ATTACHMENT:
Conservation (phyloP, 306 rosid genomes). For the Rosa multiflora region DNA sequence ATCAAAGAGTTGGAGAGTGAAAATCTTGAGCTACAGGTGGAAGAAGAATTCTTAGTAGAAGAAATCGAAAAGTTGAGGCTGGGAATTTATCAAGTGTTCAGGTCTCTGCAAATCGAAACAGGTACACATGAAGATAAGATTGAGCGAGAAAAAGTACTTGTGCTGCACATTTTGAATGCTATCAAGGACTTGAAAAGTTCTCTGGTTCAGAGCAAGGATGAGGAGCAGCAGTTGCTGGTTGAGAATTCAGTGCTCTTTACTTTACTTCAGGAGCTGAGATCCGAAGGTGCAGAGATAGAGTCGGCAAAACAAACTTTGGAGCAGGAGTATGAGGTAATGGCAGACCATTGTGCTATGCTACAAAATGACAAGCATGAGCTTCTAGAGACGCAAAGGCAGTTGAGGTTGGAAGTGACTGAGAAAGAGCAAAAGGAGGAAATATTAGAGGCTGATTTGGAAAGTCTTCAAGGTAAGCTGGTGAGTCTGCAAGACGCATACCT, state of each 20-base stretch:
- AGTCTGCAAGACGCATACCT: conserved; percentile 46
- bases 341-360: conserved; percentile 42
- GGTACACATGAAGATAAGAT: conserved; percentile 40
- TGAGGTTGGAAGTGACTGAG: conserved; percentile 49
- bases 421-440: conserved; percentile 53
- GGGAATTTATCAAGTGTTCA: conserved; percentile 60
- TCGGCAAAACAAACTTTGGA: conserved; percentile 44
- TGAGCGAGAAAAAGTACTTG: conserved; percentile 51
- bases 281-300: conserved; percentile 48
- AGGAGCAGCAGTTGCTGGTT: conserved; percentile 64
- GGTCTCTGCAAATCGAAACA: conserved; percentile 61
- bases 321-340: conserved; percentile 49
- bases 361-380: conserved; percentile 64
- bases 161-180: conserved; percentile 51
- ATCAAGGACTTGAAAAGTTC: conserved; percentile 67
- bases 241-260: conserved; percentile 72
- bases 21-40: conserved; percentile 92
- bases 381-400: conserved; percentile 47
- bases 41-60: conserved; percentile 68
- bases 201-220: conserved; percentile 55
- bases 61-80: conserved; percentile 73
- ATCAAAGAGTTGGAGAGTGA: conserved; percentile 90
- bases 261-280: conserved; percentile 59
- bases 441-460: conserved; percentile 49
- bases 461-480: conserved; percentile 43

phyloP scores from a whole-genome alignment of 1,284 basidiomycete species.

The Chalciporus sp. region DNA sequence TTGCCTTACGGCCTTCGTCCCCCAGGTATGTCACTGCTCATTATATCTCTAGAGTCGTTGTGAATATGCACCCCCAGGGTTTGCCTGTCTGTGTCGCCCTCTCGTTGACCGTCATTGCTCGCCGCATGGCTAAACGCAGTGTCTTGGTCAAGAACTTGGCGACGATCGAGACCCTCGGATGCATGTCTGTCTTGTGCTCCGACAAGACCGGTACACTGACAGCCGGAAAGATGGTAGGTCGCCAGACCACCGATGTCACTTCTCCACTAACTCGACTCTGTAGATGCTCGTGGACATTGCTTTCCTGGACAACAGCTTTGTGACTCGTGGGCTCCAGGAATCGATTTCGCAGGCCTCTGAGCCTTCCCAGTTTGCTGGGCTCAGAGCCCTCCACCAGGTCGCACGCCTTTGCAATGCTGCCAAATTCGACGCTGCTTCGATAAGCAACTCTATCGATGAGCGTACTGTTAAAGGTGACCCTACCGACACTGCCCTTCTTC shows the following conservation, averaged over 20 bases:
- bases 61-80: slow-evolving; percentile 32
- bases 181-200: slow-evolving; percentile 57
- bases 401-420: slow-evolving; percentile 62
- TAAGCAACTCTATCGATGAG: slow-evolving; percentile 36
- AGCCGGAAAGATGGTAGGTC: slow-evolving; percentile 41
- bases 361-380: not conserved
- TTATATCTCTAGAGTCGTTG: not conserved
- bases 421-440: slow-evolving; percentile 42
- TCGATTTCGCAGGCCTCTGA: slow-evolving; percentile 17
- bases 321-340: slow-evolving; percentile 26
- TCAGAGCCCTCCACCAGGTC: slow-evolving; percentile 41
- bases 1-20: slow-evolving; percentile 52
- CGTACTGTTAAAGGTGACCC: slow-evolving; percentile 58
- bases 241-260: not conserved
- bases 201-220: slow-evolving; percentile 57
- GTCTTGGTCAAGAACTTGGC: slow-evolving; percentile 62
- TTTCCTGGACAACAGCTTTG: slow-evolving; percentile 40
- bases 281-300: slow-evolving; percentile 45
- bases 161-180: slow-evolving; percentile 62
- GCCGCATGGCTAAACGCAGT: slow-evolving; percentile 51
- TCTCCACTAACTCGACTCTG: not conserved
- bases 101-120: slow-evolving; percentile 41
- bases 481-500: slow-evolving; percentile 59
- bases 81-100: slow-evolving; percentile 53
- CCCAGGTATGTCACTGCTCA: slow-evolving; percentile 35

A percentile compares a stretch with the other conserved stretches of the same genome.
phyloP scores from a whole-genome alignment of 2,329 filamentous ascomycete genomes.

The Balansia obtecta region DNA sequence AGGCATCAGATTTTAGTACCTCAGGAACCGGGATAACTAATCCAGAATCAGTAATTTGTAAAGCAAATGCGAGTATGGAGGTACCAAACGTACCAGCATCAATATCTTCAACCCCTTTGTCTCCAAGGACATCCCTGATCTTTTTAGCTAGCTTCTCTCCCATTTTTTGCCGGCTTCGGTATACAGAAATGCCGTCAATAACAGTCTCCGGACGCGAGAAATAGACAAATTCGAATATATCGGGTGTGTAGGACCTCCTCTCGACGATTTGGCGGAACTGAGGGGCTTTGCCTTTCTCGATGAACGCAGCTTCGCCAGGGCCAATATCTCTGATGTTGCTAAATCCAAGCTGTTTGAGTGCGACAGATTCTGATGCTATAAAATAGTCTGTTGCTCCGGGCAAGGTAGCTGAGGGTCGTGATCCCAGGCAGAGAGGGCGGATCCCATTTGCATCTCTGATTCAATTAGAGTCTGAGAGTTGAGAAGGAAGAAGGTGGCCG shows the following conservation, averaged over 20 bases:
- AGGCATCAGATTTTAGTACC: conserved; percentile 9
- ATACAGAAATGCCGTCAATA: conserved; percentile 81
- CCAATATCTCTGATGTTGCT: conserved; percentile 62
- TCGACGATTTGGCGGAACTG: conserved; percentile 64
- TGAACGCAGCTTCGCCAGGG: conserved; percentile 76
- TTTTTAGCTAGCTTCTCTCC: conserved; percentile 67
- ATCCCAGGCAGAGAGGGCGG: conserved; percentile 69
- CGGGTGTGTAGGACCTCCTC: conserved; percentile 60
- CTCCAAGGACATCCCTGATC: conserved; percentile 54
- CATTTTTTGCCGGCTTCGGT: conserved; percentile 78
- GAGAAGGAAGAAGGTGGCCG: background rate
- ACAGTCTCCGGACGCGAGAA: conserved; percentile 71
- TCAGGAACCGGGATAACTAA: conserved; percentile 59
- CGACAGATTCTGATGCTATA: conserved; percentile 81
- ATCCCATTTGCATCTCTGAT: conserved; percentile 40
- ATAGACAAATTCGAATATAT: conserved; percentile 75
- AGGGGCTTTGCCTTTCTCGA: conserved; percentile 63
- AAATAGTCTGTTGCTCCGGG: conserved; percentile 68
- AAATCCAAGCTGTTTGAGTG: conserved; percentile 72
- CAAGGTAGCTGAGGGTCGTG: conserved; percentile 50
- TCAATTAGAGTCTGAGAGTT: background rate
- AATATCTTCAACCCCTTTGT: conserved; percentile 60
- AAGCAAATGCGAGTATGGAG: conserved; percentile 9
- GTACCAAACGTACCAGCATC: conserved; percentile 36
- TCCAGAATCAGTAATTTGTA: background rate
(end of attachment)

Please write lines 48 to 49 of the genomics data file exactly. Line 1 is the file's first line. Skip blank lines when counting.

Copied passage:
- GCCGCATGGCTAAACGCAGT: slow-evolving; percentile 51
- TCTCCACTAACTCGACTCTG: not conserved